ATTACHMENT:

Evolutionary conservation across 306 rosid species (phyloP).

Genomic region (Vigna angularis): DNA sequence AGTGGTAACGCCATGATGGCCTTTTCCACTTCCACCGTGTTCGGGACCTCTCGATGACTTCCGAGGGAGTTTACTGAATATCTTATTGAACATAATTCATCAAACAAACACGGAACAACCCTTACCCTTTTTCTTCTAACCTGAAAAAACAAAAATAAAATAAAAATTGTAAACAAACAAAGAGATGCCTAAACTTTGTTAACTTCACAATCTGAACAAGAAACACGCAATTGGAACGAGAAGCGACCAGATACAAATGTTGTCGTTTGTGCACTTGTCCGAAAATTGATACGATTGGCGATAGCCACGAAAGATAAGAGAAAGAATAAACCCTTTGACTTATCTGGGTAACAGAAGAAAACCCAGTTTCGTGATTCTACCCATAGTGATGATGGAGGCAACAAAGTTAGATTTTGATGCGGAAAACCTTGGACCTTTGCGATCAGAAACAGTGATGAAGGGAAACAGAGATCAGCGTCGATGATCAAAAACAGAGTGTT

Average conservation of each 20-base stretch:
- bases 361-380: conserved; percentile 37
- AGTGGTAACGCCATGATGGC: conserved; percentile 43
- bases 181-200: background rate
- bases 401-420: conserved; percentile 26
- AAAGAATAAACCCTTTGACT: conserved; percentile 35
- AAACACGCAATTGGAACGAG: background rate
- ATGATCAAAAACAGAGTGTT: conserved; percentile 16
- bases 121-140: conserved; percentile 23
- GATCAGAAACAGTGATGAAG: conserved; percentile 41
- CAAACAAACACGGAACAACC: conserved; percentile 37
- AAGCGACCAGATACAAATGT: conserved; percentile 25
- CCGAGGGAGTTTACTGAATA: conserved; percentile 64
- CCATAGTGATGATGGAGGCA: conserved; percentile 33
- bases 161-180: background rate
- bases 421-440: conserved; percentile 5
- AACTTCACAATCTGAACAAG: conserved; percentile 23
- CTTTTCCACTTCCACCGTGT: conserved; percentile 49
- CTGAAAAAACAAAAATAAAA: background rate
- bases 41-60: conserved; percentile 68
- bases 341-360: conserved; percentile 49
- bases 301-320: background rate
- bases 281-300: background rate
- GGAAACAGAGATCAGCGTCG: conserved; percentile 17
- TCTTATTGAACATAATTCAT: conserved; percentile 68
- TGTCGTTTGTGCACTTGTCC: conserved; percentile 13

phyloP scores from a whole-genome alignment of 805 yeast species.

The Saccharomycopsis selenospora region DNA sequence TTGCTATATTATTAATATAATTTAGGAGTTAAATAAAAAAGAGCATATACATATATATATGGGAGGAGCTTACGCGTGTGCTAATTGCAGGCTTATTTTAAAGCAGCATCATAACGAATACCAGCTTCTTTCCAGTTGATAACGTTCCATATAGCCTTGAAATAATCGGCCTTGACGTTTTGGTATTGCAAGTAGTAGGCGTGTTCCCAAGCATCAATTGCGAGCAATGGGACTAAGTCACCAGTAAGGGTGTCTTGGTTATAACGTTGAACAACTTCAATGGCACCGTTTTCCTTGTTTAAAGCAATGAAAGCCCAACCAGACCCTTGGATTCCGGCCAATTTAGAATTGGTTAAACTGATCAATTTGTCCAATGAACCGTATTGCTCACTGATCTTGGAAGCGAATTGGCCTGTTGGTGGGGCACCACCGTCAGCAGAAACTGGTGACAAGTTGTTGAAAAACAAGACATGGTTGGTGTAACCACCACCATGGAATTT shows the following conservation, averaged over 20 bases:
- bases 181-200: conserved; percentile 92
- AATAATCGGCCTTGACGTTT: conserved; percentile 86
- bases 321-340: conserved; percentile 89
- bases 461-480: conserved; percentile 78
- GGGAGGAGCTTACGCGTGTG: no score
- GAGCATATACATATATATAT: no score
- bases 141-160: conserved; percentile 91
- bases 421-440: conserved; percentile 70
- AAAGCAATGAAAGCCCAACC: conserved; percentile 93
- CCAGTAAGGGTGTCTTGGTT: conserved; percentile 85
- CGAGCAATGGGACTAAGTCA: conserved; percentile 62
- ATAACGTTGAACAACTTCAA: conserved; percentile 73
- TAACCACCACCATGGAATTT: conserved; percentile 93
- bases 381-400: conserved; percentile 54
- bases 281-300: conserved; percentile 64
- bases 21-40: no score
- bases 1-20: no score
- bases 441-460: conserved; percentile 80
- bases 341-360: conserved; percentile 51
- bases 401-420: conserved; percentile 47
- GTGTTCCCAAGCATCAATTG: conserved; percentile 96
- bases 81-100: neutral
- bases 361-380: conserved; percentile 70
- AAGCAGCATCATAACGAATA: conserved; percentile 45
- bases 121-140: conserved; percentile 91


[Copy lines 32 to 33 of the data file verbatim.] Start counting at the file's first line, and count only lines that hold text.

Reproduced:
- AATAATCGGCCTTGACGTTT: conserved; percentile 86
- bases 321-340: conserved; percentile 89